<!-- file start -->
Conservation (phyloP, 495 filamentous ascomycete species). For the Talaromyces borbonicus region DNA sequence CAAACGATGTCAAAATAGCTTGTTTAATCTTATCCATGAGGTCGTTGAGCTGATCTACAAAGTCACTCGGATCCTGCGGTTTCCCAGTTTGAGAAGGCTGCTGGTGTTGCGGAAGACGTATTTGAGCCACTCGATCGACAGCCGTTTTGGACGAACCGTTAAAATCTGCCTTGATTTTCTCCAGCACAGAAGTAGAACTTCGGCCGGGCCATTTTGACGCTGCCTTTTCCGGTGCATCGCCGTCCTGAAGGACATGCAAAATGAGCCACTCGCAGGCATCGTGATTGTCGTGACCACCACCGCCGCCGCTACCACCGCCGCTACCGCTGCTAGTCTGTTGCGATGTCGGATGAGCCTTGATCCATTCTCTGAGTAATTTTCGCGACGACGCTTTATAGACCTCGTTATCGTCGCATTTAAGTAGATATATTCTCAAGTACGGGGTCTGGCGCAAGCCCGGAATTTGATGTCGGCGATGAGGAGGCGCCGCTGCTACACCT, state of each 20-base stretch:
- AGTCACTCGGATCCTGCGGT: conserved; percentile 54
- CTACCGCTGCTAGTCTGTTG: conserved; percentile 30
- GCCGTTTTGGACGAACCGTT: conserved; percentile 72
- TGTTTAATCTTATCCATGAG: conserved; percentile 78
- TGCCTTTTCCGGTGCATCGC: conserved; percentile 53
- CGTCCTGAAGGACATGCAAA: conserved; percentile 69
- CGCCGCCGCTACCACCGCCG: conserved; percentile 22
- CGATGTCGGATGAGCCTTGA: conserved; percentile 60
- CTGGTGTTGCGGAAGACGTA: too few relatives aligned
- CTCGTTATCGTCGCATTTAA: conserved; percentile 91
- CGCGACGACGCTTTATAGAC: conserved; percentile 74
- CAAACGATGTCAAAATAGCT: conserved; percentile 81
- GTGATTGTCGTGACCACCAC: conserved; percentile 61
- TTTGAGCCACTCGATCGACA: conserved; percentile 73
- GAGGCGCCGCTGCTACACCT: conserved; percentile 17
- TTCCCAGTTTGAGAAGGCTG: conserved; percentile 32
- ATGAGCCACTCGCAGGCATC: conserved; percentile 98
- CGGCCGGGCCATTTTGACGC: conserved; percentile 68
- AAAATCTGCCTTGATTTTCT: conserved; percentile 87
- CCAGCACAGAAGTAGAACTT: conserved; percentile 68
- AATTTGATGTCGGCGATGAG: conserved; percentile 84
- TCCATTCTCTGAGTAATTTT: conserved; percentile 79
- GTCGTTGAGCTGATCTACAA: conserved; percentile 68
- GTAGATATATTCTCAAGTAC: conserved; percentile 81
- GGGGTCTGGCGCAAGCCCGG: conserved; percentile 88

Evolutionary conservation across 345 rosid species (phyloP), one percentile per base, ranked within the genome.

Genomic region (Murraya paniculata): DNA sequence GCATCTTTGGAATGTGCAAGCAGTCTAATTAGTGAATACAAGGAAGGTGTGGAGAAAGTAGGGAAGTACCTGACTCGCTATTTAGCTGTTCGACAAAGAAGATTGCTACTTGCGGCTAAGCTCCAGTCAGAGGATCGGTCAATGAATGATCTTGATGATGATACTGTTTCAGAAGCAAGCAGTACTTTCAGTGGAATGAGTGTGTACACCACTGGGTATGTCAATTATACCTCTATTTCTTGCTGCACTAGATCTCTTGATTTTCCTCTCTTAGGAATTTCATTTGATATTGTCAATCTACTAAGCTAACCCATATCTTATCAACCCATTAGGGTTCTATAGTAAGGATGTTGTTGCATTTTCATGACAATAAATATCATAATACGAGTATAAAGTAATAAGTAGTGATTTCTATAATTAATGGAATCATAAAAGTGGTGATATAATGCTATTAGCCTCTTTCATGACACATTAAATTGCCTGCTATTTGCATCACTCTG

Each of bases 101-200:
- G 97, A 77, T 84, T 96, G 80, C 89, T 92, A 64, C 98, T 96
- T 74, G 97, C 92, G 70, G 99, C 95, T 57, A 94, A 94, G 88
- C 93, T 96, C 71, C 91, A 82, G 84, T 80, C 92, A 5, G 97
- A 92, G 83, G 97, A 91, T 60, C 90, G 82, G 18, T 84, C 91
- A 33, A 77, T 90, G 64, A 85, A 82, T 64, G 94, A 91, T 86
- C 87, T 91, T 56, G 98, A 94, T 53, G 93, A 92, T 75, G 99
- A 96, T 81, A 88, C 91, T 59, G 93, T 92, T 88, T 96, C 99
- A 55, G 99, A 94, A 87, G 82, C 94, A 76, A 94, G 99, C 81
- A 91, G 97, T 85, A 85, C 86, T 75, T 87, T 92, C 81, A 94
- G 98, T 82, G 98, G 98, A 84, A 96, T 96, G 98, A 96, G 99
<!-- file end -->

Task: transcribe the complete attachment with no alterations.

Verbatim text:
Conservation (phyloP, 495 filamentous ascomycete species). For the Talaromyces borbonicus region DNA sequence CAAACGATGTCAAAATAGCTTGTTTAATCTTATCCATGAGGTCGTTGAGCTGATCTACAAAGTCACTCGGATCCTGCGGTTTCCCAGTTTGAGAAGGCTGCTGGTGTTGCGGAAGACGTATTTGAGCCACTCGATCGACAGCCGTTTTGGACGAACCGTTAAAATCTGCCTTGATTTTCTCCAGCACAGAAGTAGAACTTCGGCCGGGCCATTTTGACGCTGCCTTTTCCGGTGCATCGCCGTCCTGAAGGACATGCAAAATGAGCCACTCGCAGGCATCGTGATTGTCGTGACCACCACCGCCGCCGCTACCACCGCCGCTACCGCTGCTAGTCTGTTGCGATGTCGGATGAGCCTTGATCCATTCTCTGAGTAATTTTCGCGACGACGCTTTATAGACCTCGTTATCGTCGCATTTAAGTAGATATATTCTCAAGTACGGGGTCTGGCGCAAGCCCGGAATTTGATGTCGGCGATGAGGAGGCGCCGCTGCTACACCT, state of each 20-base stretch:
- AGTCACTCGGATCCTGCGGT: conserved; percentile 54
- CTACCGCTGCTAGTCTGTTG: conserved; percentile 30
- GCCGTTTTGGACGAACCGTT: conserved; percentile 72
- TGTTTAATCTTATCCATGAG: conserved; percentile 78
- TGCCTTTTCCGGTGCATCGC: conserved; percentile 53
- CGTCCTGAAGGACATGCAAA: conserved; percentile 69
- CGCCGCCGCTACCACCGCCG: conserved; percentile 22
- CGATGTCGGATGAGCCTTGA: conserved; percentile 60
- CTGGTGTTGCGGAAGACGTA: too few relatives aligned
- CTCGTTATCGTCGCATTTAA: conserved; percentile 91
- CGCGACGACGCTTTATAGAC: conserved; percentile 74
- CAAACGATGTCAAAATAGCT: conserved; percentile 81
- GTGATTGTCGTGACCACCAC: conserved; percentile 61
- TTTGAGCCACTCGATCGACA: conserved; percentile 73
- GAGGCGCCGCTGCTACACCT: conserved; percentile 17
- TTCCCAGTTTGAGAAGGCTG: conserved; percentile 32
- ATGAGCCACTCGCAGGCATC: conserved; percentile 98
- CGGCCGGGCCATTTTGACGC: conserved; percentile 68
- AAAATCTGCCTTGATTTTCT: conserved; percentile 87
- CCAGCACAGAAGTAGAACTT: conserved; percentile 68
- AATTTGATGTCGGCGATGAG: conserved; percentile 84
- TCCATTCTCTGAGTAATTTT: conserved; percentile 79
- GTCGTTGAGCTGATCTACAA: conserved; percentile 68
- GTAGATATATTCTCAAGTAC: conserved; percentile 81
- GGGGTCTGGCGCAAGCCCGG: conserved; percentile 88

Evolutionary conservation across 345 rosid species (phyloP), one percentile per base, ranked within the genome.

Genomic region (Murraya paniculata): DNA sequence GCATCTTTGGAATGTGCAAGCAGTCTAATTAGTGAATACAAGGAAGGTGTGGAGAAAGTAGGGAAGTACCTGACTCGCTATTTAGCTGTTCGACAAAGAAGATTGCTACTTGCGGCTAAGCTCCAGTCAGAGGATCGGTCAATGAATGATCTTGATGATGATACTGTTTCAGAAGCAAGCAGTACTTTCAGTGGAATGAGTGTGTACACCACTGGGTATGTCAATTATACCTCTATTTCTTGCTGCACTAGATCTCTTGATTTTCCTCTCTTAGGAATTTCATTTGATATTGTCAATCTACTAAGCTAACCCATATCTTATCAACCCATTAGGGTTCTATAGTAAGGATGTTGTTGCATTTTCATGACAATAAATATCATAATACGAGTATAAAGTAATAAGTAGTGATTTCTATAATTAATGGAATCATAAAAGTGGTGATATAATGCTATTAGCCTCTTTCATGACACATTAAATTGCCTGCTATTTGCATCACTCTG

Each of bases 101-200:
- G 97, A 77, T 84, T 96, G 80, C 89, T 92, A 64, C 98, T 96
- T 74, G 97, C 92, G 70, G 99, C 95, T 57, A 94, A 94, G 88
- C 93, T 96, C 71, C 91, A 82, G 84, T 80, C 92, A 5, G 97
- A 92, G 83, G 97, A 91, T 60, C 90, G 82, G 18, T 84, C 91
- A 33, A 77, T 90, G 64, A 85, A 82, T 64, G 94, A 91, T 86
- C 87, T 91, T 56, G 98, A 94, T 53, G 93, A 92, T 75, G 99
- A 96, T 81, A 88, C 91, T 59, G 93, T 92, T 88, T 96, C 99
- A 55, G 99, A 94, A 87, G 82, C 94, A 76, A 94, G 99, C 81
- A 91, G 97, T 85, A 85, C 86, T 75, T 87, T 92, C 81, A 94
- G 98, T 82, G 98, G 98, A 84, A 96, T 96, G 98, A 96, G 99